Video Assistant Referees 'happy' with technology and high bar to stay in place
By Bryan Swanson, Chief Reporter
Last Updated: 02/09/19 12:37pm
Video assistant referees (VARs) remain "happy" with how their technology has been used in the Premier League and have no immediate plans to change their 'high bar' before intervention, Sky Sports News understands.
VAR was involved in controversy after incidents at the weekend involving Aston Villa's Jack Grealish, West Ham's Sebastien Haller, Leicester's Youri Tielemans and Newcastle's Isaac Hayden.
Villa had a last-gasp equaliser ruled out after Grealish was adjudged to have dived earlier in the move, Haller had a penalty appeal turned down against Norwich, Tielemans was not red-carded for a nasty tackle on Bournemouth's Callum Wilson and Hayden's handball in the run-up to Fabian Schar's goal at home to Watford was missed.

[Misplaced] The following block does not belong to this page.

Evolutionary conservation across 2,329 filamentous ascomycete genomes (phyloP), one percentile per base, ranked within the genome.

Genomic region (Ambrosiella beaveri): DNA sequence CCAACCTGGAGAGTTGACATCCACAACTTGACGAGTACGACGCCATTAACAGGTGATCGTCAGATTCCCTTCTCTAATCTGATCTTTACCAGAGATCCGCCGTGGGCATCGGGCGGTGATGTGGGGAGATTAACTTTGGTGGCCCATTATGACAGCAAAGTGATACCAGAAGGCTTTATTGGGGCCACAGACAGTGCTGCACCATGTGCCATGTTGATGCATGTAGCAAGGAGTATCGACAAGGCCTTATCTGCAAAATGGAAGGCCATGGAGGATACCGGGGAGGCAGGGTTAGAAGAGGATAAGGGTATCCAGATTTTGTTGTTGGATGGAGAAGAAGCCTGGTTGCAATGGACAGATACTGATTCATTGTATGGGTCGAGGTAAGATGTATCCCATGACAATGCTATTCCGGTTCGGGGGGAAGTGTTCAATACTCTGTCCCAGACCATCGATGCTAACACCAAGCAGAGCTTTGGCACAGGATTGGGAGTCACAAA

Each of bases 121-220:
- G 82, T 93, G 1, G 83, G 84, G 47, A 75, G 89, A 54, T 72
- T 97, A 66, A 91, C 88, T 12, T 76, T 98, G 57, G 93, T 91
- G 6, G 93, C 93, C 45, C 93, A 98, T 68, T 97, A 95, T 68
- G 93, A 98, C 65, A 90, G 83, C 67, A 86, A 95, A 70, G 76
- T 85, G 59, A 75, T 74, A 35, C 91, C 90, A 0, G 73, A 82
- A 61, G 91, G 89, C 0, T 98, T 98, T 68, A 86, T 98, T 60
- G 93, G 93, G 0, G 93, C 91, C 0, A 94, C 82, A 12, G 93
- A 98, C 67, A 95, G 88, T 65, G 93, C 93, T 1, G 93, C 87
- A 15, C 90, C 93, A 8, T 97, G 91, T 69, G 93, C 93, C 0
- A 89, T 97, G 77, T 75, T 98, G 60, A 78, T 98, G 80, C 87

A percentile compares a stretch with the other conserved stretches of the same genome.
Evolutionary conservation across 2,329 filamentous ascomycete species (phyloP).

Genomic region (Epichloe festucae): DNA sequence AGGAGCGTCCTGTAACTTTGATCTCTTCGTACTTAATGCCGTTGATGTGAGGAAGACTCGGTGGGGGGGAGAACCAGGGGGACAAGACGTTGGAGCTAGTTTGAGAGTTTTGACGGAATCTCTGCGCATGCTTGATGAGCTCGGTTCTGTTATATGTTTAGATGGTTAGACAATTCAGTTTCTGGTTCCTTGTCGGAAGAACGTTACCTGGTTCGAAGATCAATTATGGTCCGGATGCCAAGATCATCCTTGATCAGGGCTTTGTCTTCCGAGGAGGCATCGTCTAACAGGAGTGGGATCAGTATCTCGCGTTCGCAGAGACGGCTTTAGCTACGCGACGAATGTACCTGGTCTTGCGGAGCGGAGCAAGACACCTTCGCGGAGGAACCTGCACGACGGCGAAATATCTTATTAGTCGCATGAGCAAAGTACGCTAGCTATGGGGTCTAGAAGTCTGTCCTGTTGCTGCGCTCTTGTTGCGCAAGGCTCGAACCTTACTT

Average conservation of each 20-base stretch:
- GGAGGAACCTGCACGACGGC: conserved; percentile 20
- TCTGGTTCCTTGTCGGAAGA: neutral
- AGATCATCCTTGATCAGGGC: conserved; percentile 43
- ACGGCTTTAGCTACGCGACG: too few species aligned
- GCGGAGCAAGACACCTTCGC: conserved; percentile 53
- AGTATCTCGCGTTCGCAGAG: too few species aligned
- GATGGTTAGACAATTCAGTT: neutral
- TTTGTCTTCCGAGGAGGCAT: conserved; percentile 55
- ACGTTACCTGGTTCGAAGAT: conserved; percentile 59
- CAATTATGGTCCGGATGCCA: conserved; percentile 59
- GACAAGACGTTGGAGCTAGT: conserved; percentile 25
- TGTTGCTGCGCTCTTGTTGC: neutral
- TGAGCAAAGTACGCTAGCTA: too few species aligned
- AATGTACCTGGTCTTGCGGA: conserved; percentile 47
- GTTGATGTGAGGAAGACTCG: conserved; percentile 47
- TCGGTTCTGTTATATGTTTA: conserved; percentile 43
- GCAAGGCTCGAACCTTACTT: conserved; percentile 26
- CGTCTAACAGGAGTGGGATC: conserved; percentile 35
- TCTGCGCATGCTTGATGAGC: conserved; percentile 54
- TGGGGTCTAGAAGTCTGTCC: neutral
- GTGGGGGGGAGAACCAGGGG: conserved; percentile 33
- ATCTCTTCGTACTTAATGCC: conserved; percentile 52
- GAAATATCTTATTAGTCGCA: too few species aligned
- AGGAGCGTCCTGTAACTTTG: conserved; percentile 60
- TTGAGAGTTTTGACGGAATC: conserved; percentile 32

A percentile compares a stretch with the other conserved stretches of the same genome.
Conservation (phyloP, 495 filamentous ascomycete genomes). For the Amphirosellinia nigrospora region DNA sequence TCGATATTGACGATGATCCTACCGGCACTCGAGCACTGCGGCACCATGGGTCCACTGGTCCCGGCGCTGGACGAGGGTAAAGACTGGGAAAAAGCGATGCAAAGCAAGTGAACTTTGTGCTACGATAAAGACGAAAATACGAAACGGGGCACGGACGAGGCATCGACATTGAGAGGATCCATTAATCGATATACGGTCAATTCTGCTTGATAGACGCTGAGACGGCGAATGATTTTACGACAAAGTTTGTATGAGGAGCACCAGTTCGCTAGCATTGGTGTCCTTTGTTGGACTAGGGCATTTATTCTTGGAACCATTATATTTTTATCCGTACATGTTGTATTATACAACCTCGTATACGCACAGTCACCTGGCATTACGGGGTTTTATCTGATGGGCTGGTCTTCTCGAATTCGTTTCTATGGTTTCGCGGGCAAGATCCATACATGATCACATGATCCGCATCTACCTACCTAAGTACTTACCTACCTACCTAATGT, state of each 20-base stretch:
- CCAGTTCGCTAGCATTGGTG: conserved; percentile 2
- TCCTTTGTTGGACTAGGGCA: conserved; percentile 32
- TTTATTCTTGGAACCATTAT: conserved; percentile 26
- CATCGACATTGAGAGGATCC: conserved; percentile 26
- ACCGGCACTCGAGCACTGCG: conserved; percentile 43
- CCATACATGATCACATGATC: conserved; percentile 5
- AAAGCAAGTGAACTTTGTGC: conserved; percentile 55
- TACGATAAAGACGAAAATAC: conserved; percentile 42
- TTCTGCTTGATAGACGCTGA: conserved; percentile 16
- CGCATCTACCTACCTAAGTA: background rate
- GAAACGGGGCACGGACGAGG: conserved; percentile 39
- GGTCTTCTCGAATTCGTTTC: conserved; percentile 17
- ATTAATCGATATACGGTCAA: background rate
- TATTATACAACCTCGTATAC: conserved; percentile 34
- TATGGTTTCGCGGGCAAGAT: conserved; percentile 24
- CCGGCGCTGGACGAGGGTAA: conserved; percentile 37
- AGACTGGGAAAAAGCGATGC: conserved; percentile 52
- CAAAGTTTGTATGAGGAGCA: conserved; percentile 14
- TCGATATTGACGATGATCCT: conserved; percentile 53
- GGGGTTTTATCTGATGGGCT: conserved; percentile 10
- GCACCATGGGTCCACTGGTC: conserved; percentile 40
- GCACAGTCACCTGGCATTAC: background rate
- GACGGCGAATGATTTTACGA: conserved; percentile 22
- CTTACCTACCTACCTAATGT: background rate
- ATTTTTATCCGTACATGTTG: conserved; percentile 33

The Professional Game Match Officials Board [PGMOL] will hold a routine meeting with referees this week to assess the latest round of Premier League matches.
It is understood they will discuss when VAR is used but there are no immediate plans to recommend any significant changes to the 'high bar' in place before intervention.
Referees are yet to use pitchside monitors to review any decisions following pre-season advice to avoid slowing down the game.
Additional monitor checks can take an average of around 90 seconds and the PGMOL has encouraged its officials to use the screen sparingly.
No referee has used the pitchside monitor in 40 Premier League games so far.
The former referee in charge of VAR's introduction has said supporters need to "trust" them after high-profile incidents this season.
Neil Swarbrick admits it may take up to three years for everybody to adjust to VARs in the game.
"I think it will take two or three years [to get used to it], to be brutally honest," Swarbrick told Sky Sports News last month.
"You will have those who just like football the way it was and don't want any changes, you get your purists who just like the referees to go out, make decisions, and, if they get it right, get it wrong, they can live with that."